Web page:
Other animal shelters throughout the region have had comparable programs at times to help with socialization of the animals.
The South Carolina side of the C.S.R.A. has as big a heart for animals as the Augusta side.
The SPCA Albrecht Center for Animal Welfare on 199 Willow Run Rd. in Aiken was established in 1935. It has been placing thousands of homeless and neglected animals into loving forever homes for more than 85 years. The organization also operates a low cost veterinary clinic.
“We depend solely upon local donations to support our efforts to save the lives of homeless dogs and cats in our community, and receive no regular funding from state or federal agencies, or from the ASPCA (a completely separate entity). Our success is due to the efforts of dedicated SPCA Albrecht Center employees and volunteers, support from our Board of Directors, as well as the generous donations and continued support of our animal-loving community,” its website said.
The center has been undergoing some renovation and the animals are moved to covered crates at night. The organization is searching for fosters during the process.
The group also runs a thrift store on 1589 Whiskey Rd. in Aiken.
A popular event at the center is its regular Yappy Hours which are scheduled for May 17, June 14 and Sept. 20 from 6 to 8 p.m. The event features a cash bar, food, live music, raffles and an open dog park.
Two additional fundraisers are scheduled – one is from 6 to 8 p.m. April 24 at the thrift store. The Nine Lives Casino features raffle baskets, roulette spin and light hors d’oeuvres and cash bar donation. Also, an Art 4 Pets fundraiser is scheduled for 6 to 8 p.m. April 27 at Woodside Country Club, 1000 Woodside Plantation Dr.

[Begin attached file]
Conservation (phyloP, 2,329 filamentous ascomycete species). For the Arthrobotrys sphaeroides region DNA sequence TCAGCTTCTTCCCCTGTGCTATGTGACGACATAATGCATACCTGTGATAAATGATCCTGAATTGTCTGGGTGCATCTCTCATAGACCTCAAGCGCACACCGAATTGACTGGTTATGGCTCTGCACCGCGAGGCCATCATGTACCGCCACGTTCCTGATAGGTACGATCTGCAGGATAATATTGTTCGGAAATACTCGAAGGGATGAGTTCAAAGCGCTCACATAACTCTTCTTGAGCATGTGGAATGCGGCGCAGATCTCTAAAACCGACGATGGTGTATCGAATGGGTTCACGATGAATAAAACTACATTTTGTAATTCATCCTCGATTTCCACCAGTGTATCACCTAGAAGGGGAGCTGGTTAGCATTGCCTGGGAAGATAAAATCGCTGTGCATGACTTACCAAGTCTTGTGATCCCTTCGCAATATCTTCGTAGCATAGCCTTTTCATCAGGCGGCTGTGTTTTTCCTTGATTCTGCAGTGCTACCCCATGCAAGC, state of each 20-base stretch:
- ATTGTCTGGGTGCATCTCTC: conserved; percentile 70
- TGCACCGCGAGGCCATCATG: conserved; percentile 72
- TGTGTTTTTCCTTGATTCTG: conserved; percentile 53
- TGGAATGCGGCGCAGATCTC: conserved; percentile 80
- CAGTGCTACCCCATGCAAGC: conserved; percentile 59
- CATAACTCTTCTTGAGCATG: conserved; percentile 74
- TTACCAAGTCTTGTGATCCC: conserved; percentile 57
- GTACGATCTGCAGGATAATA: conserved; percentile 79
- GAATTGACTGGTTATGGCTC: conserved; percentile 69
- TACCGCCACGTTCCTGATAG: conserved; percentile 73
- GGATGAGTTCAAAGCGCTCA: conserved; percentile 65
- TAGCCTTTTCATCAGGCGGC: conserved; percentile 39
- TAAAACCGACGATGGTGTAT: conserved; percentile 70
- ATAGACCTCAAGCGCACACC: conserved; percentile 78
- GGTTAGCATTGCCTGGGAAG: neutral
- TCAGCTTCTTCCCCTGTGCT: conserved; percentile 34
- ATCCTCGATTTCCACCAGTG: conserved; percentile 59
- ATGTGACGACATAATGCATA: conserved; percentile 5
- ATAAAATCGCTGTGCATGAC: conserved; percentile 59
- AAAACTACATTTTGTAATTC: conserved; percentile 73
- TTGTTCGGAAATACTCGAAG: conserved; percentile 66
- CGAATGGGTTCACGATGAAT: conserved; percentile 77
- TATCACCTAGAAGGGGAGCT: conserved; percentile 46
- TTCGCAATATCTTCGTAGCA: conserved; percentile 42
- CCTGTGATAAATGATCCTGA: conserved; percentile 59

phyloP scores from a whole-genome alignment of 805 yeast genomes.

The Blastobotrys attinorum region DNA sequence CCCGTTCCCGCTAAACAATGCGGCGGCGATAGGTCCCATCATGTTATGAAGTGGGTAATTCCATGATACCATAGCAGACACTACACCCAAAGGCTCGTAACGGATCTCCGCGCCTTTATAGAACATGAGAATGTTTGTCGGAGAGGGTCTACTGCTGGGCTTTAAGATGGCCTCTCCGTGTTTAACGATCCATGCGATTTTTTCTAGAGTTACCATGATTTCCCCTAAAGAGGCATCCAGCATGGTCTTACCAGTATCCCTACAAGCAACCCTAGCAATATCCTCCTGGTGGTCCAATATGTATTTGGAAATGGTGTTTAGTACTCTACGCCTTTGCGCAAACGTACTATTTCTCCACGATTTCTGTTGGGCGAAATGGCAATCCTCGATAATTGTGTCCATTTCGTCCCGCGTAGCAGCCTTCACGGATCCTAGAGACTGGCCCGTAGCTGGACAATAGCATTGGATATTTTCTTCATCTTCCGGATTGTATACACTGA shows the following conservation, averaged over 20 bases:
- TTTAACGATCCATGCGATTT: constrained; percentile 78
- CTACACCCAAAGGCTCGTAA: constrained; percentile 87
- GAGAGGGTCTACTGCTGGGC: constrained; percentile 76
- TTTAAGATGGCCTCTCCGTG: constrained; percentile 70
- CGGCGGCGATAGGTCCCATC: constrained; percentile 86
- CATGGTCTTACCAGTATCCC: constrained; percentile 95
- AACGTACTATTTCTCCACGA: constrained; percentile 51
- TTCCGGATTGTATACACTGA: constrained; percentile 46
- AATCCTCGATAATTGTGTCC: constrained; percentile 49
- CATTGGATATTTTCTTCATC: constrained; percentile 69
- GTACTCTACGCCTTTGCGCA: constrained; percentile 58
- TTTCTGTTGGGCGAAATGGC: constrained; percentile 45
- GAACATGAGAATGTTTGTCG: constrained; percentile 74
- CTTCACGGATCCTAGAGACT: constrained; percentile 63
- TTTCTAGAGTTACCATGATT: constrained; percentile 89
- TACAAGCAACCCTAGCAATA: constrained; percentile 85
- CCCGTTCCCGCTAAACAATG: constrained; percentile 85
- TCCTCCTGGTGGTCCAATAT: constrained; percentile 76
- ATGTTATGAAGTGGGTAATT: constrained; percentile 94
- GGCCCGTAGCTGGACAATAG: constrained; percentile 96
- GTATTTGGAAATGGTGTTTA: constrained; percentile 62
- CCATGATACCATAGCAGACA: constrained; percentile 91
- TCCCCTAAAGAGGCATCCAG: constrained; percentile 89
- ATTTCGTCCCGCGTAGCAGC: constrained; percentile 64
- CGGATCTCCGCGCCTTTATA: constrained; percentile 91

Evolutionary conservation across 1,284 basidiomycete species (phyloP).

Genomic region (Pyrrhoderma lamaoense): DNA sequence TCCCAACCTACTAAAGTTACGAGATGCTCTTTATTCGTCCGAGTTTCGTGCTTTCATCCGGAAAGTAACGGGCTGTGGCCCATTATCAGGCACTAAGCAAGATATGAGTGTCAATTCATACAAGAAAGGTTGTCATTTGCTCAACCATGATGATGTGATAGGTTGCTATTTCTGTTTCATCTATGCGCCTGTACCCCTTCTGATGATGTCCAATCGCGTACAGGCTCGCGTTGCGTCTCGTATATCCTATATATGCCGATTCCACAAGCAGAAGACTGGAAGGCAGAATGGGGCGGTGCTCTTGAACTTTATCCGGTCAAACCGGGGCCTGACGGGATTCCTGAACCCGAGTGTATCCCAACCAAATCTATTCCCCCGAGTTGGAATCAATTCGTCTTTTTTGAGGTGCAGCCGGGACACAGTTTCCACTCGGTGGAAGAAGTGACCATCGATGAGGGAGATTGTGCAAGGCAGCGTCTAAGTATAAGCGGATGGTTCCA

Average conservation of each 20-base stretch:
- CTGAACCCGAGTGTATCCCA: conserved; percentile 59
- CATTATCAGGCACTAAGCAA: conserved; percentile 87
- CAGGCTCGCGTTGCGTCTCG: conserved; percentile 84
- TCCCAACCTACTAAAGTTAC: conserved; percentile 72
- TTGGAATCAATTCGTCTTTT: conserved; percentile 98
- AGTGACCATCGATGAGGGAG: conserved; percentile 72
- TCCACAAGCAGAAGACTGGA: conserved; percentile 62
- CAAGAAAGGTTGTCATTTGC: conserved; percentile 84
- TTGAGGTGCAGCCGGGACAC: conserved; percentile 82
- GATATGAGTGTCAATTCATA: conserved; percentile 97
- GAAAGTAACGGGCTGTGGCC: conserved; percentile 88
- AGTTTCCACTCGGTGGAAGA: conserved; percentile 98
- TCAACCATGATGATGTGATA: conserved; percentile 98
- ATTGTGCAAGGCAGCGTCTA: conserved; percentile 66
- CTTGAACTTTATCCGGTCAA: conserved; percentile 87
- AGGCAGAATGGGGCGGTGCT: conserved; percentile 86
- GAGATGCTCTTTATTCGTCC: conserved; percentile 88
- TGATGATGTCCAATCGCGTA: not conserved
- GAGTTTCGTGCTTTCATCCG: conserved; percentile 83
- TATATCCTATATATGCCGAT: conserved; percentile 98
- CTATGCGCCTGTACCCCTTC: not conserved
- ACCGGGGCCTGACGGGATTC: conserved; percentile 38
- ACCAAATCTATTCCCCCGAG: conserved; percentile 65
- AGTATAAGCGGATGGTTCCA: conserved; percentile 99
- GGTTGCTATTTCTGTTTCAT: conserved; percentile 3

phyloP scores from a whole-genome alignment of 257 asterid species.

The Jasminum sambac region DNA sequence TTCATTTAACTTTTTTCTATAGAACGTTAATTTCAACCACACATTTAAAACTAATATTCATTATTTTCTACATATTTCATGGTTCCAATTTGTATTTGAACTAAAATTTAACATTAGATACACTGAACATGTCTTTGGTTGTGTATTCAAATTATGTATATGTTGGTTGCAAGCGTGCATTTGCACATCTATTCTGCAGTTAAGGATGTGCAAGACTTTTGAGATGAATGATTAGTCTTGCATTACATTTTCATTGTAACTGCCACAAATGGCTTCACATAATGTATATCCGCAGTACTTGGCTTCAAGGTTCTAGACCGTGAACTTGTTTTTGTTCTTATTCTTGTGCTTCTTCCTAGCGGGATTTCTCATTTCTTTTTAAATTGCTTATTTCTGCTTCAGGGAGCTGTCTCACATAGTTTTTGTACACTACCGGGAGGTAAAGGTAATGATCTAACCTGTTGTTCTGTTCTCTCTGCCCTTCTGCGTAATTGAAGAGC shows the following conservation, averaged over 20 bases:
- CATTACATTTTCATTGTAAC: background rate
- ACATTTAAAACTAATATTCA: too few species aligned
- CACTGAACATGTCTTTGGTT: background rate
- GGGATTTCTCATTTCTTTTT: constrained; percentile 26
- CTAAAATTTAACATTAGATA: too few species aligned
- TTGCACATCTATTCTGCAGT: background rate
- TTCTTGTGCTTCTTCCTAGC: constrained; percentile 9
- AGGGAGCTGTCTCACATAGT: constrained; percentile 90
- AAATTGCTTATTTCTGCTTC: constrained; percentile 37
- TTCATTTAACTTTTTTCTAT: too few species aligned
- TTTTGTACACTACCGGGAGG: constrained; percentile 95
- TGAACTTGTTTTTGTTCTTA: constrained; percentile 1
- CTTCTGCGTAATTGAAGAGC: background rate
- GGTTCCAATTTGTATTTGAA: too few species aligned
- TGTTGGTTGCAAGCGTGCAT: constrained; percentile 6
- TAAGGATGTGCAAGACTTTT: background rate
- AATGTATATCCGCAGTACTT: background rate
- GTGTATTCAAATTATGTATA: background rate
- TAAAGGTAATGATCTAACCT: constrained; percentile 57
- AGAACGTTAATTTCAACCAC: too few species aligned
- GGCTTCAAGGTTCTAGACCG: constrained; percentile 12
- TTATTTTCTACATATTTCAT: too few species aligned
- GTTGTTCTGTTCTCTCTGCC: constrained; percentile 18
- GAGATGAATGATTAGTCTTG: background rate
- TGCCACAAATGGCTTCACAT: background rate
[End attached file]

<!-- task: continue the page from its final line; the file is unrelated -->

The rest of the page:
North Augusta has several efforts towards helping animals as well. Friends of North Augusta Animals’ mission is to collaborate with local governments, citizens and rescue organizations to act as an advocate on behalf of North Augusta animals.
“We aim to provide resources and supporting services in order to facilitate their adoption. We seek to engage the hearts, hands and minds of our community to bring about an end to the disposal of abandoned local animals,” according to its website.
Another organization is Canine Pawsasbilities Rescue. Volunteers take animals to the North Augusta PetSmart to promote adoption.
Also, the Barnwell County Animal Shelter, 55 Diamond Rd., Barnwell, recently unloaded 26 pallets of food from a Chewy truck thanks to its employees and volunteers. In addition, volunteers helped put up a large tent to store the food. They mostly recently have started a Community Resource Pantry for Barnwell County residents for pet items in their homes. For more information, call (803) 259-1656.
Ron Baxley Jr. is a correspondent for Augusta Good News. He’s also the author of several books inspired by The Wizard of Oz as well as a graphic novel based on his Corgi, Ziggy.